It didn’t take JaVale McGee very long to make an impact Sunday in his first appearance with the Mavericks. He scored baskets on his first four trips down the floor and had a fifth called off on an offensive interference call. Oklahoma City couldn’t stop him, especially in his first series of minutes on the floor.
The smaller picture is that McGee had a very positive debut with the club, which is obviously a good thing. Considering head coach Rick Carlisle had earlier predicted the center wouldn’t play until at least December and sparingly gave good news regarding his injury progress, the fact that he even took the floor was a good sign. But that he performed like that? Even better.
But the larger picture is much more exciting. On each of his four scores, McGee showed what he can bring to the table offensively for the Mavericks, particularly as a roll threat. His explosiveness and athleticism has never been in question at any point in his career, and if Dallas can keep deploying him in situations which highlight his greatest attributes, McGee is set to contribute on a nightly basis.
First, let’s look at a standard pick-and-roll play with McGee as the roller. (These plays will be shown out of sequence as they happened in the game.) He easily beats Enes Kanter baseline and lays in a nifty reverse.
The Mavs spaced the floor so that McGee and Raymond Felton were all by themselves on one side of the floor. It was essentially a two-man game, and the big man won his matchup. But it’s when you play a center off of Dirk Nowitzki that you really see what type of impact a player can make.
In this sequence, Nick Collison should theoretically slide over to help against the rolling McGee, but there’s no way he’s going to leave Nowitzki open. The German has beaten his cheating defenders time and time again over the years and by now they know better. So what happens?
McGee dunks it, so someone has to help against the roller, but who’s it gonna be? (Notice how, after the play, Kanter looks at Westbrook and Waiters looks at Collison. When you have all four defenders directly involved in the play blaming each other, you know you did something right.) On another trip down, Collison does help out against McGee, leaving Nowitzki alone in the corner. Notice how the OKC big man inches closer and closer to the rim as a help defender.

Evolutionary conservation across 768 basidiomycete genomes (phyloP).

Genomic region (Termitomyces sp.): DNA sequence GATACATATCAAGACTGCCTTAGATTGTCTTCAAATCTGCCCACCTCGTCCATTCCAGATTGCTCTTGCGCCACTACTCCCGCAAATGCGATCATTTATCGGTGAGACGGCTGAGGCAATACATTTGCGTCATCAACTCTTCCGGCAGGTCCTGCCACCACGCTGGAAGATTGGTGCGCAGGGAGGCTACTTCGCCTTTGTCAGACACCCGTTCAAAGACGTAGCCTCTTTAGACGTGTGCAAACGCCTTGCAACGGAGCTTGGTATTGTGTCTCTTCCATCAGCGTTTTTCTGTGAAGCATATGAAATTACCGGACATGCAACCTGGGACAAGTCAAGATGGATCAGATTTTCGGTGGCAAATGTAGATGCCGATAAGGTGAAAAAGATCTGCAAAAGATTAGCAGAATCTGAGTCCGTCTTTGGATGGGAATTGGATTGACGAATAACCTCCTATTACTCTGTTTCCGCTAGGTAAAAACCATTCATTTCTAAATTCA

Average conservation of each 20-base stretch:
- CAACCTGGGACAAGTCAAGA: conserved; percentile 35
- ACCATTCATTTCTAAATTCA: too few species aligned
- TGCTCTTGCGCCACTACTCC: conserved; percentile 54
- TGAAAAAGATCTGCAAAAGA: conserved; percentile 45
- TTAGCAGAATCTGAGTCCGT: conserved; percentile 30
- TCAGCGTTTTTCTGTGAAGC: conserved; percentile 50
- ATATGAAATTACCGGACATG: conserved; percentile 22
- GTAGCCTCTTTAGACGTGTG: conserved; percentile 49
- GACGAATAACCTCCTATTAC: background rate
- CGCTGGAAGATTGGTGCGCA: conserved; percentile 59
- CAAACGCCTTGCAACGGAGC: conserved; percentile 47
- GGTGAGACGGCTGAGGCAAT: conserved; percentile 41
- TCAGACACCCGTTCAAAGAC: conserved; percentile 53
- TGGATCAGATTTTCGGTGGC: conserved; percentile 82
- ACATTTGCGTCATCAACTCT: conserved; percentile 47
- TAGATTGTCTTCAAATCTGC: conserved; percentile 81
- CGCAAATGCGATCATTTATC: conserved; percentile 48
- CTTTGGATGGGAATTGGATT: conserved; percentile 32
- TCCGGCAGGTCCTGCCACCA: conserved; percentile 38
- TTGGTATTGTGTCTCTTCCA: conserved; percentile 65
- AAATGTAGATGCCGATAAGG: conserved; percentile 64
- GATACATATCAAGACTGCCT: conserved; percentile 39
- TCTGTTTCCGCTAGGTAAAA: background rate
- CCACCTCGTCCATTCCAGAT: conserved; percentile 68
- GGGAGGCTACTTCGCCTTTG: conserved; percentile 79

Devin Harris then makes a pass to the corner to Nowitzki, and while Collison closes out well, McGee beats a double-team and turns a Dirk pass into an assist with ease.
McGee isn’t just quicker and more explosive than most big men. He’s also simply bigger than most of them, and he has the physical tools to win battles in the post.
Finally, even if you play the pick-and-roll well, the big man has the touch to finish from a few feet out.
That’s a play we saw Brandan Wright make time and time again when he was with the Mavericks, and McGee was used in a similar role in his first appearance in a Dallas uniform. Wright was shooting nearly 75 percent from the field when he was traded to Boston last season, and while that’s a pretty unfair expectation to set for McGee as he works into game shape and gets used to the flow of the offense, that’s definitely the type of player he can be.
He’s a big man who can create instant offense for himself, and his mere presence on the floor is enough to dominate what the defense is doing. Defensive units are never going to freely give up uncontested dunks and layups to centers, so eventually those perimeter players are going to be sucked into the lane. That’s when players like Nowitzki and other shooters will burn opponents from deep. There aren’t many people in the world as big and athletic as McGee, and if he can continue operating within the offense with that level of fluidity and force, this Dallas second unit is going to be awfully fun to watch — and awfully good, too.